When Marilyn left for the US, it was just Kim and I. Life was pretty simple. I didn’t date because I didn’t want to complicate life for either of us. But then at some point in her teenage years I realized she was out with her friends on a Friday night and I was sitting home watching TV.
Someone had mentioned the single gourmet where you went and had dinner at a restaurant with other single people around your own age, so I joined, went a few times, had a couple of dates and then one night Julie Holt (now Julie Foster) was sitting down beside me. It was 1990 and it happened to be my birthday.
Julie and I had a few dates and three months later we had our first trip away together to Montreal. It was Ariane’s christening – the daughter of Michel Brule and Lucie Renaud.
About a year later we bought a house on Elm Street on condition that Julie sell her house on Primrose street which was just a block away. Interestingly, the woman that bought Julie’s house was living in the house we were buying and had the exact opposite condition.
Julie has two daughters – Louise and Leanne. Louise had already left home but Leanne and Kim moved in with us into 125 Elm Street. They had the two bedrooms on the second floor and Julie and I had the top floor.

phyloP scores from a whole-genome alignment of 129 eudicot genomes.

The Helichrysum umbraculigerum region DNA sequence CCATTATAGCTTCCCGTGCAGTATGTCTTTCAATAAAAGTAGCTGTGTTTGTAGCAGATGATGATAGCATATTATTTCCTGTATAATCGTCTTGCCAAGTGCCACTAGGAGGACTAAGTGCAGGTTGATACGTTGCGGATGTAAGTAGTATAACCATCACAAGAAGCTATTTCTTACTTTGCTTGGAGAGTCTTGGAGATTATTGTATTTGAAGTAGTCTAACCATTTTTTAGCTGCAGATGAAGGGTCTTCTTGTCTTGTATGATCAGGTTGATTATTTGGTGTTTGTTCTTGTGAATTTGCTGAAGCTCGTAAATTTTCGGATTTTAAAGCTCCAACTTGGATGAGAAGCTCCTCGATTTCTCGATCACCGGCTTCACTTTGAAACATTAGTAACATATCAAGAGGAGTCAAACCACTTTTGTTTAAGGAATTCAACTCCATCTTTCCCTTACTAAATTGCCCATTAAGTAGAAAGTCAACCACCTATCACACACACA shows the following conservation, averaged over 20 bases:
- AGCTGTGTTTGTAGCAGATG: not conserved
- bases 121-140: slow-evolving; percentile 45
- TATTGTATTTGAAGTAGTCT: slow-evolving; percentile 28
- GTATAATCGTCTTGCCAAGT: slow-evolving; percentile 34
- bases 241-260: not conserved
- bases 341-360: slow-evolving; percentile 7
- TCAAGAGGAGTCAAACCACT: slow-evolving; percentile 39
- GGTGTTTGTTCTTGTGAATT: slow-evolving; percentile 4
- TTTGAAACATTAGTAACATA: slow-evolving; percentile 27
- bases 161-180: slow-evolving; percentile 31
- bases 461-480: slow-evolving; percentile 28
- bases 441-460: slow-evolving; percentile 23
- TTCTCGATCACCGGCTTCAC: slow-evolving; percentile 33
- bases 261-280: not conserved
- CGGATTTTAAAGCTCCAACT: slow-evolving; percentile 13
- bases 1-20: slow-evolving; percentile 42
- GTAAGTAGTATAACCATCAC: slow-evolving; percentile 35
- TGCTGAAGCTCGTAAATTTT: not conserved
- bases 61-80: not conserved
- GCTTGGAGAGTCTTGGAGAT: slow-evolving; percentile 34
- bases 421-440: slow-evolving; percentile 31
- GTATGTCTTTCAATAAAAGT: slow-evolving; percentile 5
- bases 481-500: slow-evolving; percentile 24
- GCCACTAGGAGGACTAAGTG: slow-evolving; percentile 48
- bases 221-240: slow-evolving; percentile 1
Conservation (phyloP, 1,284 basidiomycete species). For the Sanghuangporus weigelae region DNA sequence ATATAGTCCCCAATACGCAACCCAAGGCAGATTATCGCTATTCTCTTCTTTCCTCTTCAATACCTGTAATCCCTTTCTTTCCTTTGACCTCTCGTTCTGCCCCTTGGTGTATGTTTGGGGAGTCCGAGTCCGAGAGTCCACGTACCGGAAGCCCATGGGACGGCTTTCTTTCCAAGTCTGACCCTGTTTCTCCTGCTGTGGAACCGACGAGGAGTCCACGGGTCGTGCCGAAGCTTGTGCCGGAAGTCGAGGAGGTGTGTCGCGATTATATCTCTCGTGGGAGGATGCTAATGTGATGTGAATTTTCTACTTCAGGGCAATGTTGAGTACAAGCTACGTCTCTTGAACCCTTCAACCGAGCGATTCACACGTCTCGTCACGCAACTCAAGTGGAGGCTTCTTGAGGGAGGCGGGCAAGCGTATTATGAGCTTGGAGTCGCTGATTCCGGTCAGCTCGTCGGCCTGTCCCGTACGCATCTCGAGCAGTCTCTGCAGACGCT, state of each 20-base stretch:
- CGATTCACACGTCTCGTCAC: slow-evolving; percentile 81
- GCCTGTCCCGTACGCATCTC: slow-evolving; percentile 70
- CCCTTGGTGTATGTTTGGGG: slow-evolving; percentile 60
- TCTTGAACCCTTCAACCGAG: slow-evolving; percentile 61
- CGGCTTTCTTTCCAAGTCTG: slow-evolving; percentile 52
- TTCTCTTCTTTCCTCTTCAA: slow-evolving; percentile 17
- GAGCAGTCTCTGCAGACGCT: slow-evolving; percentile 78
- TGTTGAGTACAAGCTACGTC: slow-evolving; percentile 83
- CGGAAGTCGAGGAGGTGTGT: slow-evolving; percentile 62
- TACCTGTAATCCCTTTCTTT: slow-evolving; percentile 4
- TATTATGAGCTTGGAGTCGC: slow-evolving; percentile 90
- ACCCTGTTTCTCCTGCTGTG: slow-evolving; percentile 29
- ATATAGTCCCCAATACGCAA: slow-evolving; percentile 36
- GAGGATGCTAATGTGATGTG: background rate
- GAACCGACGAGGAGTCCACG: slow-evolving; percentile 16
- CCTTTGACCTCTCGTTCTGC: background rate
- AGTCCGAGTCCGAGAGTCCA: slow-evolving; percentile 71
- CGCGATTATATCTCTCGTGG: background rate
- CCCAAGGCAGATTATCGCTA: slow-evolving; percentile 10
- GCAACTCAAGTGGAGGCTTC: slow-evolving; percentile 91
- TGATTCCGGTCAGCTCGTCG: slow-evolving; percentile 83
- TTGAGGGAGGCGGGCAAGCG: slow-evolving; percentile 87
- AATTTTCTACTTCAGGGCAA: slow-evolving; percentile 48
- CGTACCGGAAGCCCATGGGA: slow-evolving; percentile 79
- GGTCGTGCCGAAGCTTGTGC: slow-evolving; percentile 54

All three daughters and I were going to the same university at the same time. Louise was taking her master’s degree.
I had taken up sailing and was thinking of buying a 22 foot sailboat. I bumped into a couple of ex-colleagues from Algonquin (Andy Pavlovic and Bob Southern) and they wanted to co-own. All of us were over 6’ high so we bought a bigger boat – a 26’ Tanzer.
Andy liked to race so every Thursday evening through the summers Andy, Louise, her friend Brinley and I competed in a races on Lac Deschênes in the Ottawa River.
Julie and I used to go up to Andy and Lita’s cottage in the winter and go cross country skiing. One February at the cottage Andy was complaining about a cold/cough that would not give up. A few months later we found out he had cancer. That fall, he could barely walk but we took him on a sail up the Ottawa river to enjoy the autumn colours.
A week before he died, Louise, Brinley and I showed up at his house with a movie about the America’s Cup. Andy had been a big man but now weighed about half his previous weight and Louise and I had to carry him over the sofa to watch the movie.
Andy had been a very good singer and one of his choir friends sang at his funeral. Andy had written his own eulogy which was given by his son. He mentioned the enjoyment he had had sailing the last few years. It was very touching.
After Andy died, I sold my portion of the boat to Bob and a friend of his. Soon after, Julie and I were on our way to California.